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Aidan O'Shea lords the west as Mayo run riot


Aidan O'Shea

Aidan O'Shea

Jason Doherty, Mayo, in action against Keelan Cawley, Sligo.

Jason Doherty, Mayo, in action against Keelan Cawley, Sligo.


Aidan O'Shea

WELCOME to a day of carnage in Connacht. A day when records tumbled faster than 'Black Thursday' share prices during the original Wall Street crash. A game that belonged, almost exclusively, to one man mountain - Aidan O'Shea.

You can look at that record-shredding final scoreline - 6-25 to 2-11 - and draw the instant and entirely accurate conclusion that Mayo were awesome en route to their predictable Connacht SFC five-in-a-row coronation while Sligo were, well, utterly hapless.

This was like an U10 Cumann na mBunscol final involving one team of seven-year-old minnows against a group of 12-year-olds playing under false birth certs, led by a fully formed giant swatting away a queue of markers with an unstoppable amalgam of height, heft, power - and poise.


O'Shea was at midfield for the throw-in, had the briefest of interludes on the '40' and then quickly moved inside, from where he wreaked total chaos. He finished with 3-4 from play (reputedly a Connacht final record, albeit open to historical correction) yet even that doesn't convey his influence in all its gory details.

He had a central role in each of Mayo's three other goals; teed up Cillian O'Connor for another goal chance that led to a goal line block; could claim point assists too many to mention; while his hat-trick would have read 4-4 instead but for an 18th minute save by Aidan Devaney.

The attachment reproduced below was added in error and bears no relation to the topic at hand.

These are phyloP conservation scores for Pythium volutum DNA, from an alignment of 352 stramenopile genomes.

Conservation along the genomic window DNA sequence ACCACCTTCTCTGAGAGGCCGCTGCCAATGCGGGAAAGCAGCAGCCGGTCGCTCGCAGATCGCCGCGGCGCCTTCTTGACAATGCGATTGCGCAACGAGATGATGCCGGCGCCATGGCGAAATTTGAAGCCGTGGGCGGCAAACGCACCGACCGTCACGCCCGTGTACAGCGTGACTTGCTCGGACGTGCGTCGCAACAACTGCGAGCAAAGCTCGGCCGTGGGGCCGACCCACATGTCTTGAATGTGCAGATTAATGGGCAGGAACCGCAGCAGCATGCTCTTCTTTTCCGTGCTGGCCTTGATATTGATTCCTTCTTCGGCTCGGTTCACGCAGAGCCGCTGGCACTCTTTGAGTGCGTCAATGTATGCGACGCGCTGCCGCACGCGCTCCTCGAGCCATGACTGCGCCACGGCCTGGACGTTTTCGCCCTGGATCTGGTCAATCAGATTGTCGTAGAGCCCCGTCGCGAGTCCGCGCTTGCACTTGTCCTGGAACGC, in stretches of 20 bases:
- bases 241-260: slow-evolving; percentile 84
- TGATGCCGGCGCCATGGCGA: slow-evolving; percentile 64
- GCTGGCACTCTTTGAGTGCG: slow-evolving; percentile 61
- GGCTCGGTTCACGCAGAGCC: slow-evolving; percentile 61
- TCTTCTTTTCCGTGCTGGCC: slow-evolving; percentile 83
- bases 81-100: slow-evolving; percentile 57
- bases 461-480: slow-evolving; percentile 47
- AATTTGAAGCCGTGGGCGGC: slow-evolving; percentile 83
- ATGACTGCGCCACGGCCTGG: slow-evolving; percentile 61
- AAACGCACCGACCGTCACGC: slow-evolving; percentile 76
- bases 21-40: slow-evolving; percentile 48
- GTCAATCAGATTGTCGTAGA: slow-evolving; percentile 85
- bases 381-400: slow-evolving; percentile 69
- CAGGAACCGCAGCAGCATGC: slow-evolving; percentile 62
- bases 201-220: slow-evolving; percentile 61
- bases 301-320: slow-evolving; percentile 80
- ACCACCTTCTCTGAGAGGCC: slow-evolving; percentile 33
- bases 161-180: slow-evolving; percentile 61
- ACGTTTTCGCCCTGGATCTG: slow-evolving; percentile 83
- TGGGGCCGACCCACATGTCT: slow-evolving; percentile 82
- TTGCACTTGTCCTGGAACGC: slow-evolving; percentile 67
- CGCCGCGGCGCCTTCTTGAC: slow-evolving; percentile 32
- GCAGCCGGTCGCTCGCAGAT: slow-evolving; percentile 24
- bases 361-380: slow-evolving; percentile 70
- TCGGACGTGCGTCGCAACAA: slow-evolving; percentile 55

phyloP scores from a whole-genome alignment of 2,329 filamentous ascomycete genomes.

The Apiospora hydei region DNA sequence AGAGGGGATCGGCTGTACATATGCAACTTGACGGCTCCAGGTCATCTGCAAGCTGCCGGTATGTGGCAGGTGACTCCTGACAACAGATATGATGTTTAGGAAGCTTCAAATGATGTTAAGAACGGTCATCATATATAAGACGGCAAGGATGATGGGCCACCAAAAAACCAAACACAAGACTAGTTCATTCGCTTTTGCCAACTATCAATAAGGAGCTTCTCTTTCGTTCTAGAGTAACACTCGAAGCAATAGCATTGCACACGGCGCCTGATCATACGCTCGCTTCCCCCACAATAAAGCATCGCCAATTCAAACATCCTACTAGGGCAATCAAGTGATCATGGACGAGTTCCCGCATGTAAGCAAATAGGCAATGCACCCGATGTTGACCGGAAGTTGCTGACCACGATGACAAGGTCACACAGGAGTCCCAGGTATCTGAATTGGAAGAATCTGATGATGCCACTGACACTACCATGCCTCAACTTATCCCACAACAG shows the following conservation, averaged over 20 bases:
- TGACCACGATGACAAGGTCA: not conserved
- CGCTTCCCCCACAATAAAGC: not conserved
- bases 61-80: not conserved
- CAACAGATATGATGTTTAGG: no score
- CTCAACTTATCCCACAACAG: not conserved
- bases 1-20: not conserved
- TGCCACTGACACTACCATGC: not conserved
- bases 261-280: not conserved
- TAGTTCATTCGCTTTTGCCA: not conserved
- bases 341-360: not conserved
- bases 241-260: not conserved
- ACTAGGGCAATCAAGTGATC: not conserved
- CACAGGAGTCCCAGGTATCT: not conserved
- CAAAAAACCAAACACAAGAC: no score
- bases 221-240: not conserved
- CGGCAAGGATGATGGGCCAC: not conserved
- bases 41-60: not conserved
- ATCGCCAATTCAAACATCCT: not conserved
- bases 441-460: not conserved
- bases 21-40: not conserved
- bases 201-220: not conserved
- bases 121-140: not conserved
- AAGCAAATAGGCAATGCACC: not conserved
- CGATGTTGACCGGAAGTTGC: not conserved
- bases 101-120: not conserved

When it was all over, the man of the moment was left to reflect on the likelihood that the Mayo hype machine will crank up again after a performance that delivered the biggest winning total ever in a provincial football final, plus a record-equalling margin.

"The expectations are the same every year," O'Shea maintained. "It's not really any different and we won't be burdened by it at all. We are just glad that this competition is over and ye will be writing in the papers that the championship only starts now in a couple of weeks' time."

Sligo, it must be said, were complicit in their own horror show script by setting up in such orthodox/naive fashion instead of planting a sweeper in front of their embattled full-back line from the get-go.

Their tormentor-in-chief expressed surprise at the space afforded. "There was talk during the week that they were going to go very defensive," O'Shea remarked, "but with the early goal they had no choice but to play expansive football.

"I thought they were probably trying to get a few scores with the wind in the first half and then close it up, but we didn't really give them that opportunity. We were ten or eleven points up before they got on the board and that threw their tactics out the window."

To be more specific, Mayo led by 2-4 to no score after nine minutes and Niall Murphy's point was but a brief hiatus from the onslaught.

By then, O'Shea hadn't scored himself but had already played a significant creative role in Cillian O'Connor's fourth minute goal before offering himself as the one-two foil for his brother Séamus's goal.

Would it have been different if Sligo had set up 'a la Westmeath' against Dublin? Up to a point: in truth, they never had the physicality, work ethic, speed of movement or thought that Mayo brought to Hyde Park.

And yet they still breached an occasionally porous full-back line for a goal in either half (via Brendan Egan and Pat Hughes) while Adrian Marren and Mark Breheny forced two eye-catching saves from David Clarke.

Something to work on then as the 'real championship' begins, quite likely against a Donegal or Tyrone blanket.